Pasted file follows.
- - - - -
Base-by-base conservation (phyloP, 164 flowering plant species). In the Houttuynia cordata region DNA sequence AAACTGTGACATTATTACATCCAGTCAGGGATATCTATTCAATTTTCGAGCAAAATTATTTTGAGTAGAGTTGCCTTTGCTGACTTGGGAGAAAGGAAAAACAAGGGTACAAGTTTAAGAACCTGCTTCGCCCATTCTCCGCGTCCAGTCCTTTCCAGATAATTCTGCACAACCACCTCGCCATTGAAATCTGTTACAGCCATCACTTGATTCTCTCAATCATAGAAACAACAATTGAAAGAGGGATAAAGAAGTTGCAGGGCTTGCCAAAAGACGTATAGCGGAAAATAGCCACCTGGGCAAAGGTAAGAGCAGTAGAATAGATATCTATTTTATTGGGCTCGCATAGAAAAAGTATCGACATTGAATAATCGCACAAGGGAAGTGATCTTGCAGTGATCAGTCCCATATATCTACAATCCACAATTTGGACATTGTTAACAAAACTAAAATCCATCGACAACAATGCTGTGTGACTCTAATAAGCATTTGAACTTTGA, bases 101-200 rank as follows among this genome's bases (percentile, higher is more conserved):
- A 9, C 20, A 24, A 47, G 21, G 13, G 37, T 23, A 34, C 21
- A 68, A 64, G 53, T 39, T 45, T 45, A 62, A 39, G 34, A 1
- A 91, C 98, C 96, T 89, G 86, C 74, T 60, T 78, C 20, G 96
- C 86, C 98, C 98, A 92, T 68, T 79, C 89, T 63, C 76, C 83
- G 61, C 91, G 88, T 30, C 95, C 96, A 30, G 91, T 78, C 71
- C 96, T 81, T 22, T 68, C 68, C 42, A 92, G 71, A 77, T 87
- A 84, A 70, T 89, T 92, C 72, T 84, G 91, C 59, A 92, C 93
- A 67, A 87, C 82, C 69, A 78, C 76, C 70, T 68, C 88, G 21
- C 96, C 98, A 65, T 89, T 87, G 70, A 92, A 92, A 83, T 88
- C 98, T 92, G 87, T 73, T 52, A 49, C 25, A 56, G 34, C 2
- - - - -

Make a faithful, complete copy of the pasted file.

Base-by-base conservation (phyloP, 164 flowering plant species). In the Houttuynia cordata region DNA sequence AAACTGTGACATTATTACATCCAGTCAGGGATATCTATTCAATTTTCGAGCAAAATTATTTTGAGTAGAGTTGCCTTTGCTGACTTGGGAGAAAGGAAAAACAAGGGTACAAGTTTAAGAACCTGCTTCGCCCATTCTCCGCGTCCAGTCCTTTCCAGATAATTCTGCACAACCACCTCGCCATTGAAATCTGTTACAGCCATCACTTGATTCTCTCAATCATAGAAACAACAATTGAAAGAGGGATAAAGAAGTTGCAGGGCTTGCCAAAAGACGTATAGCGGAAAATAGCCACCTGGGCAAAGGTAAGAGCAGTAGAATAGATATCTATTTTATTGGGCTCGCATAGAAAAAGTATCGACATTGAATAATCGCACAAGGGAAGTGATCTTGCAGTGATCAGTCCCATATATCTACAATCCACAATTTGGACATTGTTAACAAAACTAAAATCCATCGACAACAATGCTGTGTGACTCTAATAAGCATTTGAACTTTGA, bases 101-200 rank as follows among this genome's bases (percentile, higher is more conserved):
- A 9, C 20, A 24, A 47, G 21, G 13, G 37, T 23, A 34, C 21
- A 68, A 64, G 53, T 39, T 45, T 45, A 62, A 39, G 34, A 1
- A 91, C 98, C 96, T 89, G 86, C 74, T 60, T 78, C 20, G 96
- C 86, C 98, C 98, A 92, T 68, T 79, C 89, T 63, C 76, C 83
- G 61, C 91, G 88, T 30, C 95, C 96, A 30, G 91, T 78, C 71
- C 96, T 81, T 22, T 68, C 68, C 42, A 92, G 71, A 77, T 87
- A 84, A 70, T 89, T 92, C 72, T 84, G 91, C 59, A 92, C 93
- A 67, A 87, C 82, C 69, A 78, C 76, C 70, T 68, C 88, G 21
- C 96, C 98, A 65, T 89, T 87, G 70, A 92, A 92, A 83, T 88
- C 98, T 92, G 87, T 73, T 52, A 49, C 25, A 56, G 34, C 2